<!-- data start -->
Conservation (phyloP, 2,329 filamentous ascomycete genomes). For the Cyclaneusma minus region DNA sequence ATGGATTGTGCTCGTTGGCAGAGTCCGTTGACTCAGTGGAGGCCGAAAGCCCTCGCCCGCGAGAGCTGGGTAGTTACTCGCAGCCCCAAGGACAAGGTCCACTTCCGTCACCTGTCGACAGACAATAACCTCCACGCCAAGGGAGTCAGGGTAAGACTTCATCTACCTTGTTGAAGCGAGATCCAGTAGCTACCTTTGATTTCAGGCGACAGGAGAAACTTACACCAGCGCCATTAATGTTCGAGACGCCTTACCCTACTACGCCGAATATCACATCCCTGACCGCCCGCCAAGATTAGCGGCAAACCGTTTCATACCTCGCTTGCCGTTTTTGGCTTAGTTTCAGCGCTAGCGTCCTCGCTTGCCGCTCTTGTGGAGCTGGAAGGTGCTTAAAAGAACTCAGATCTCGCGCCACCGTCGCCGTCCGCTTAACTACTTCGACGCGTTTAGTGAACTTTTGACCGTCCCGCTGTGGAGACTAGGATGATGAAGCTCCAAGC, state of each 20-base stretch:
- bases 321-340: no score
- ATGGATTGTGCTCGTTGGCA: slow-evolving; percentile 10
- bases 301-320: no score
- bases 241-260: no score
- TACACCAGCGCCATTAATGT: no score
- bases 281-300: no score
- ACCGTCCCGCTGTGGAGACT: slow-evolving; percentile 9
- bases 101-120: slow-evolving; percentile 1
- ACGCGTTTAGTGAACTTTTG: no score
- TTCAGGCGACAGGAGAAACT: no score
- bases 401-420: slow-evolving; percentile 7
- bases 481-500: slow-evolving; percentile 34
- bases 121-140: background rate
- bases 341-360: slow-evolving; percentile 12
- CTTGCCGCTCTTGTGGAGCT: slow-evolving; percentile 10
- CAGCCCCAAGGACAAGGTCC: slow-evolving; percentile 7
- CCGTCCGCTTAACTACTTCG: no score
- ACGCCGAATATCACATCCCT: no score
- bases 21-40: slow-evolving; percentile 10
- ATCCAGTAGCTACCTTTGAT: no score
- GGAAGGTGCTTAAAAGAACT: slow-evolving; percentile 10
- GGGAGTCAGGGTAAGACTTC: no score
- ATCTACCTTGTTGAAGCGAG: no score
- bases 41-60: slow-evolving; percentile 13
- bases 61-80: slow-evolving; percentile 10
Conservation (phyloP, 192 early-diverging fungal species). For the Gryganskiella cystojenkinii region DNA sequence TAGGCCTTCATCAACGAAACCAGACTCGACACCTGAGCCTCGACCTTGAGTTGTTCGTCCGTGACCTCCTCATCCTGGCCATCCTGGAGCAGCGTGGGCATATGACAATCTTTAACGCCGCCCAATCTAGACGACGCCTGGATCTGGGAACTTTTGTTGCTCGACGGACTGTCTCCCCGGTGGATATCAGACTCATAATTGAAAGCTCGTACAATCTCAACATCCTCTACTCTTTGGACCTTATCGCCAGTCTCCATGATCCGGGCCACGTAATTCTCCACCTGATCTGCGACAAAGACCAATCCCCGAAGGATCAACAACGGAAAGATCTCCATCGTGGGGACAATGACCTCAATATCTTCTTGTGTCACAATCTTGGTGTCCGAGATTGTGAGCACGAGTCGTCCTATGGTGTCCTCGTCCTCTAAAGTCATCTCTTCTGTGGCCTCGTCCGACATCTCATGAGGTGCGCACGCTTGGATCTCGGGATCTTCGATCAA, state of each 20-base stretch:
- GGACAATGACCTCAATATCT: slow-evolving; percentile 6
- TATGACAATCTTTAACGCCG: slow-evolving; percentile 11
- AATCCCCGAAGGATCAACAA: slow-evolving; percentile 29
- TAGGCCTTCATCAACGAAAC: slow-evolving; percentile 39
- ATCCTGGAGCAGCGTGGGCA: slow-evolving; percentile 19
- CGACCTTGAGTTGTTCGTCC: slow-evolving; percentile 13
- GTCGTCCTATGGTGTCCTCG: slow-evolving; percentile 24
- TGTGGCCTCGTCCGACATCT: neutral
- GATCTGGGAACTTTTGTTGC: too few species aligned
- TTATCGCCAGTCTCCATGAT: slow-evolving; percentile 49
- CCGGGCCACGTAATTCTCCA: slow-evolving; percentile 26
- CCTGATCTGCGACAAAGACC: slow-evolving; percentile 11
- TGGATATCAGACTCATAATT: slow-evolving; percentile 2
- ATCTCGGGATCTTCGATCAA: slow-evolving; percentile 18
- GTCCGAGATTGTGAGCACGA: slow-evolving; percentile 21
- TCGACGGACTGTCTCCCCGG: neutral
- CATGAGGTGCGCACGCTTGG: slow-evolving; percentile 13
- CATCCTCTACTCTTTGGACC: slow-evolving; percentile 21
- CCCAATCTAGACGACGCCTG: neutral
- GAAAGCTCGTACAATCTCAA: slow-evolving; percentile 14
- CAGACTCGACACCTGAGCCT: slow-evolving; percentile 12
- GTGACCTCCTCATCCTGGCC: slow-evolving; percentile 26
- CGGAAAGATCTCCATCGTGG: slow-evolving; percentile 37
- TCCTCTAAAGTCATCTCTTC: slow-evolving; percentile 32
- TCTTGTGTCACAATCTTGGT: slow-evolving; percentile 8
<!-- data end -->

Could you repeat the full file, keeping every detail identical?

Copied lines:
Conservation (phyloP, 2,329 filamentous ascomycete genomes). For the Cyclaneusma minus region DNA sequence ATGGATTGTGCTCGTTGGCAGAGTCCGTTGACTCAGTGGAGGCCGAAAGCCCTCGCCCGCGAGAGCTGGGTAGTTACTCGCAGCCCCAAGGACAAGGTCCACTTCCGTCACCTGTCGACAGACAATAACCTCCACGCCAAGGGAGTCAGGGTAAGACTTCATCTACCTTGTTGAAGCGAGATCCAGTAGCTACCTTTGATTTCAGGCGACAGGAGAAACTTACACCAGCGCCATTAATGTTCGAGACGCCTTACCCTACTACGCCGAATATCACATCCCTGACCGCCCGCCAAGATTAGCGGCAAACCGTTTCATACCTCGCTTGCCGTTTTTGGCTTAGTTTCAGCGCTAGCGTCCTCGCTTGCCGCTCTTGTGGAGCTGGAAGGTGCTTAAAAGAACTCAGATCTCGCGCCACCGTCGCCGTCCGCTTAACTACTTCGACGCGTTTAGTGAACTTTTGACCGTCCCGCTGTGGAGACTAGGATGATGAAGCTCCAAGC, state of each 20-base stretch:
- bases 321-340: no score
- ATGGATTGTGCTCGTTGGCA: slow-evolving; percentile 10
- bases 301-320: no score
- bases 241-260: no score
- TACACCAGCGCCATTAATGT: no score
- bases 281-300: no score
- ACCGTCCCGCTGTGGAGACT: slow-evolving; percentile 9
- bases 101-120: slow-evolving; percentile 1
- ACGCGTTTAGTGAACTTTTG: no score
- TTCAGGCGACAGGAGAAACT: no score
- bases 401-420: slow-evolving; percentile 7
- bases 481-500: slow-evolving; percentile 34
- bases 121-140: background rate
- bases 341-360: slow-evolving; percentile 12
- CTTGCCGCTCTTGTGGAGCT: slow-evolving; percentile 10
- CAGCCCCAAGGACAAGGTCC: slow-evolving; percentile 7
- CCGTCCGCTTAACTACTTCG: no score
- ACGCCGAATATCACATCCCT: no score
- bases 21-40: slow-evolving; percentile 10
- ATCCAGTAGCTACCTTTGAT: no score
- GGAAGGTGCTTAAAAGAACT: slow-evolving; percentile 10
- GGGAGTCAGGGTAAGACTTC: no score
- ATCTACCTTGTTGAAGCGAG: no score
- bases 41-60: slow-evolving; percentile 13
- bases 61-80: slow-evolving; percentile 10
Conservation (phyloP, 192 early-diverging fungal species). For the Gryganskiella cystojenkinii region DNA sequence TAGGCCTTCATCAACGAAACCAGACTCGACACCTGAGCCTCGACCTTGAGTTGTTCGTCCGTGACCTCCTCATCCTGGCCATCCTGGAGCAGCGTGGGCATATGACAATCTTTAACGCCGCCCAATCTAGACGACGCCTGGATCTGGGAACTTTTGTTGCTCGACGGACTGTCTCCCCGGTGGATATCAGACTCATAATTGAAAGCTCGTACAATCTCAACATCCTCTACTCTTTGGACCTTATCGCCAGTCTCCATGATCCGGGCCACGTAATTCTCCACCTGATCTGCGACAAAGACCAATCCCCGAAGGATCAACAACGGAAAGATCTCCATCGTGGGGACAATGACCTCAATATCTTCTTGTGTCACAATCTTGGTGTCCGAGATTGTGAGCACGAGTCGTCCTATGGTGTCCTCGTCCTCTAAAGTCATCTCTTCTGTGGCCTCGTCCGACATCTCATGAGGTGCGCACGCTTGGATCTCGGGATCTTCGATCAA, state of each 20-base stretch:
- GGACAATGACCTCAATATCT: slow-evolving; percentile 6
- TATGACAATCTTTAACGCCG: slow-evolving; percentile 11
- AATCCCCGAAGGATCAACAA: slow-evolving; percentile 29
- TAGGCCTTCATCAACGAAAC: slow-evolving; percentile 39
- ATCCTGGAGCAGCGTGGGCA: slow-evolving; percentile 19
- CGACCTTGAGTTGTTCGTCC: slow-evolving; percentile 13
- GTCGTCCTATGGTGTCCTCG: slow-evolving; percentile 24
- TGTGGCCTCGTCCGACATCT: neutral
- GATCTGGGAACTTTTGTTGC: too few species aligned
- TTATCGCCAGTCTCCATGAT: slow-evolving; percentile 49
- CCGGGCCACGTAATTCTCCA: slow-evolving; percentile 26
- CCTGATCTGCGACAAAGACC: slow-evolving; percentile 11
- TGGATATCAGACTCATAATT: slow-evolving; percentile 2
- ATCTCGGGATCTTCGATCAA: slow-evolving; percentile 18
- GTCCGAGATTGTGAGCACGA: slow-evolving; percentile 21
- TCGACGGACTGTCTCCCCGG: neutral
- CATGAGGTGCGCACGCTTGG: slow-evolving; percentile 13
- CATCCTCTACTCTTTGGACC: slow-evolving; percentile 21
- CCCAATCTAGACGACGCCTG: neutral
- GAAAGCTCGTACAATCTCAA: slow-evolving; percentile 14
- CAGACTCGACACCTGAGCCT: slow-evolving; percentile 12
- GTGACCTCCTCATCCTGGCC: slow-evolving; percentile 26
- CGGAAAGATCTCCATCGTGG: slow-evolving; percentile 37
- TCCTCTAAAGTCATCTCTTC: slow-evolving; percentile 32
- TCTTGTGTCACAATCTTGGT: slow-evolving; percentile 8